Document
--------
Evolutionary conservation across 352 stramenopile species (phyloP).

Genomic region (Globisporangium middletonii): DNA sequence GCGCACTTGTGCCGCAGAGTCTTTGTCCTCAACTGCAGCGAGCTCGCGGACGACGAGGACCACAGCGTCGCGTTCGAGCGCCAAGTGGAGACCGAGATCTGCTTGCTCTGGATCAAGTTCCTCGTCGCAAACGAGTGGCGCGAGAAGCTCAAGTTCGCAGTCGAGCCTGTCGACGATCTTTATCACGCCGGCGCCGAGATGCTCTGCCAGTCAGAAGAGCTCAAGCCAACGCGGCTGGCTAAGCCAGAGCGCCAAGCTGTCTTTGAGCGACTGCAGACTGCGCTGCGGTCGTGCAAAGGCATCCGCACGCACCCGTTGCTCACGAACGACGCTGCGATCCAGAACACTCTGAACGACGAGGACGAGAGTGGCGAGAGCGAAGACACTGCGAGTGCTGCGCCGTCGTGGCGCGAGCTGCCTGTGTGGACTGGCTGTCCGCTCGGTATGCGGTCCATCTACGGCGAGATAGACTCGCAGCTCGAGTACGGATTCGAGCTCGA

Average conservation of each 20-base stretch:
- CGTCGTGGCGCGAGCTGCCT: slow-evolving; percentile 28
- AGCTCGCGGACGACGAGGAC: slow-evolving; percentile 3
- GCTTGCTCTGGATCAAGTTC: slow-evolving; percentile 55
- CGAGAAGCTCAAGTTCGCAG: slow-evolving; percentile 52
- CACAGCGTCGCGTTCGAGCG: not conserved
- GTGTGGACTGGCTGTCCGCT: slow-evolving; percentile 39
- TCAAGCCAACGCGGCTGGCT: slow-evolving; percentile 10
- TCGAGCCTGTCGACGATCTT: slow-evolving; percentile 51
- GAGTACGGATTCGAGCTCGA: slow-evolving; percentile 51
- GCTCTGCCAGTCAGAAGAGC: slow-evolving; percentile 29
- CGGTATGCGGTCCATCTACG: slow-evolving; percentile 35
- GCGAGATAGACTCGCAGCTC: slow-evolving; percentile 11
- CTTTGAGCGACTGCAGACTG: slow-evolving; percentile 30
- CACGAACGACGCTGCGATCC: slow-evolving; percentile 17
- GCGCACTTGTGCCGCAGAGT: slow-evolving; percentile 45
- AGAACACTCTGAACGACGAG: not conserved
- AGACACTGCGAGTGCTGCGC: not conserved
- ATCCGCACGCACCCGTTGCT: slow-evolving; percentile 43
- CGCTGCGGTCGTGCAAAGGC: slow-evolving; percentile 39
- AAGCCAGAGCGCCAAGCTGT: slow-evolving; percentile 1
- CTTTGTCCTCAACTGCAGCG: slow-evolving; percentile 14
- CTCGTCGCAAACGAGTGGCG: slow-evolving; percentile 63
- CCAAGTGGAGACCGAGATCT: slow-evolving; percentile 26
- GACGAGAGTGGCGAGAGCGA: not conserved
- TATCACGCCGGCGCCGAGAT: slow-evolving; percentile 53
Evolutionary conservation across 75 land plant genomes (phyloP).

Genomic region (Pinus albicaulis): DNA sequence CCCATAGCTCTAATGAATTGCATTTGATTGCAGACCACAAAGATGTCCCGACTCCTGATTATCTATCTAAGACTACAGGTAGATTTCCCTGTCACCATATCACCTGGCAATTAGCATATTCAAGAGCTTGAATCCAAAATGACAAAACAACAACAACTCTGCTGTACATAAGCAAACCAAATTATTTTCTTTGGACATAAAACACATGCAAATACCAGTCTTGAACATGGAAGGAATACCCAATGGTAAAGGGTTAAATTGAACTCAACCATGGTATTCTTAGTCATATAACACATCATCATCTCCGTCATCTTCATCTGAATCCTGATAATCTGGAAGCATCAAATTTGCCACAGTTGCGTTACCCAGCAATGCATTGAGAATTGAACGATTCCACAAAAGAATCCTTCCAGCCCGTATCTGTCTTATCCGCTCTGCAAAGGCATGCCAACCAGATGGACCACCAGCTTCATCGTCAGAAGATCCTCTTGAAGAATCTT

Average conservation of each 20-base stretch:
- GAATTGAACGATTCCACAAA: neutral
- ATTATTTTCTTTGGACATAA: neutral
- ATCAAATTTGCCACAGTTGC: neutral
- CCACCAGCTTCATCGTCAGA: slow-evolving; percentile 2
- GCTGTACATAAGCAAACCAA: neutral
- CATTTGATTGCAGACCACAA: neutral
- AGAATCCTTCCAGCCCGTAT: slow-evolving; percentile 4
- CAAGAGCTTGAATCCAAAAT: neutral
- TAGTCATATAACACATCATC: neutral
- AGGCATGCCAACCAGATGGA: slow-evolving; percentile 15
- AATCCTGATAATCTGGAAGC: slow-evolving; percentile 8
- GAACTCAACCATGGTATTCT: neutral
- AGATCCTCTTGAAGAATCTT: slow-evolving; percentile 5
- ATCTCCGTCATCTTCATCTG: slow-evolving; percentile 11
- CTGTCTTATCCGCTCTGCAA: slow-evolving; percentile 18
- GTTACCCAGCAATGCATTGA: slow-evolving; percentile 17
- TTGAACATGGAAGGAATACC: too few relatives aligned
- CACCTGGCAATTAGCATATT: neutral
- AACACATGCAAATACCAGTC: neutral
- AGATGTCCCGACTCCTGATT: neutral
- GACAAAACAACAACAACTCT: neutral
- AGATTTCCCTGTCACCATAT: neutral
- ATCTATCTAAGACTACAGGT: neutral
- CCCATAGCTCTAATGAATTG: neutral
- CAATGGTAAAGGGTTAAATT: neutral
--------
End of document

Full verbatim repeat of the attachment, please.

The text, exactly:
Evolutionary conservation across 352 stramenopile species (phyloP).

Genomic region (Globisporangium middletonii): DNA sequence GCGCACTTGTGCCGCAGAGTCTTTGTCCTCAACTGCAGCGAGCTCGCGGACGACGAGGACCACAGCGTCGCGTTCGAGCGCCAAGTGGAGACCGAGATCTGCTTGCTCTGGATCAAGTTCCTCGTCGCAAACGAGTGGCGCGAGAAGCTCAAGTTCGCAGTCGAGCCTGTCGACGATCTTTATCACGCCGGCGCCGAGATGCTCTGCCAGTCAGAAGAGCTCAAGCCAACGCGGCTGGCTAAGCCAGAGCGCCAAGCTGTCTTTGAGCGACTGCAGACTGCGCTGCGGTCGTGCAAAGGCATCCGCACGCACCCGTTGCTCACGAACGACGCTGCGATCCAGAACACTCTGAACGACGAGGACGAGAGTGGCGAGAGCGAAGACACTGCGAGTGCTGCGCCGTCGTGGCGCGAGCTGCCTGTGTGGACTGGCTGTCCGCTCGGTATGCGGTCCATCTACGGCGAGATAGACTCGCAGCTCGAGTACGGATTCGAGCTCGA

Average conservation of each 20-base stretch:
- CGTCGTGGCGCGAGCTGCCT: slow-evolving; percentile 28
- AGCTCGCGGACGACGAGGAC: slow-evolving; percentile 3
- GCTTGCTCTGGATCAAGTTC: slow-evolving; percentile 55
- CGAGAAGCTCAAGTTCGCAG: slow-evolving; percentile 52
- CACAGCGTCGCGTTCGAGCG: not conserved
- GTGTGGACTGGCTGTCCGCT: slow-evolving; percentile 39
- TCAAGCCAACGCGGCTGGCT: slow-evolving; percentile 10
- TCGAGCCTGTCGACGATCTT: slow-evolving; percentile 51
- GAGTACGGATTCGAGCTCGA: slow-evolving; percentile 51
- GCTCTGCCAGTCAGAAGAGC: slow-evolving; percentile 29
- CGGTATGCGGTCCATCTACG: slow-evolving; percentile 35
- GCGAGATAGACTCGCAGCTC: slow-evolving; percentile 11
- CTTTGAGCGACTGCAGACTG: slow-evolving; percentile 30
- CACGAACGACGCTGCGATCC: slow-evolving; percentile 17
- GCGCACTTGTGCCGCAGAGT: slow-evolving; percentile 45
- AGAACACTCTGAACGACGAG: not conserved
- AGACACTGCGAGTGCTGCGC: not conserved
- ATCCGCACGCACCCGTTGCT: slow-evolving; percentile 43
- CGCTGCGGTCGTGCAAAGGC: slow-evolving; percentile 39
- AAGCCAGAGCGCCAAGCTGT: slow-evolving; percentile 1
- CTTTGTCCTCAACTGCAGCG: slow-evolving; percentile 14
- CTCGTCGCAAACGAGTGGCG: slow-evolving; percentile 63
- CCAAGTGGAGACCGAGATCT: slow-evolving; percentile 26
- GACGAGAGTGGCGAGAGCGA: not conserved
- TATCACGCCGGCGCCGAGAT: slow-evolving; percentile 53
Evolutionary conservation across 75 land plant genomes (phyloP).

Genomic region (Pinus albicaulis): DNA sequence CCCATAGCTCTAATGAATTGCATTTGATTGCAGACCACAAAGATGTCCCGACTCCTGATTATCTATCTAAGACTACAGGTAGATTTCCCTGTCACCATATCACCTGGCAATTAGCATATTCAAGAGCTTGAATCCAAAATGACAAAACAACAACAACTCTGCTGTACATAAGCAAACCAAATTATTTTCTTTGGACATAAAACACATGCAAATACCAGTCTTGAACATGGAAGGAATACCCAATGGTAAAGGGTTAAATTGAACTCAACCATGGTATTCTTAGTCATATAACACATCATCATCTCCGTCATCTTCATCTGAATCCTGATAATCTGGAAGCATCAAATTTGCCACAGTTGCGTTACCCAGCAATGCATTGAGAATTGAACGATTCCACAAAAGAATCCTTCCAGCCCGTATCTGTCTTATCCGCTCTGCAAAGGCATGCCAACCAGATGGACCACCAGCTTCATCGTCAGAAGATCCTCTTGAAGAATCTT

Average conservation of each 20-base stretch:
- GAATTGAACGATTCCACAAA: neutral
- ATTATTTTCTTTGGACATAA: neutral
- ATCAAATTTGCCACAGTTGC: neutral
- CCACCAGCTTCATCGTCAGA: slow-evolving; percentile 2
- GCTGTACATAAGCAAACCAA: neutral
- CATTTGATTGCAGACCACAA: neutral
- AGAATCCTTCCAGCCCGTAT: slow-evolving; percentile 4
- CAAGAGCTTGAATCCAAAAT: neutral
- TAGTCATATAACACATCATC: neutral
- AGGCATGCCAACCAGATGGA: slow-evolving; percentile 15
- AATCCTGATAATCTGGAAGC: slow-evolving; percentile 8
- GAACTCAACCATGGTATTCT: neutral
- AGATCCTCTTGAAGAATCTT: slow-evolving; percentile 5
- ATCTCCGTCATCTTCATCTG: slow-evolving; percentile 11
- CTGTCTTATCCGCTCTGCAA: slow-evolving; percentile 18
- GTTACCCAGCAATGCATTGA: slow-evolving; percentile 17
- TTGAACATGGAAGGAATACC: too few relatives aligned
- CACCTGGCAATTAGCATATT: neutral
- AACACATGCAAATACCAGTC: neutral
- AGATGTCCCGACTCCTGATT: neutral
- GACAAAACAACAACAACTCT: neutral
- AGATTTCCCTGTCACCATAT: neutral
- ATCTATCTAAGACTACAGGT: neutral
- CCCATAGCTCTAATGAATTG: neutral
- CAATGGTAAAGGGTTAAATT: neutral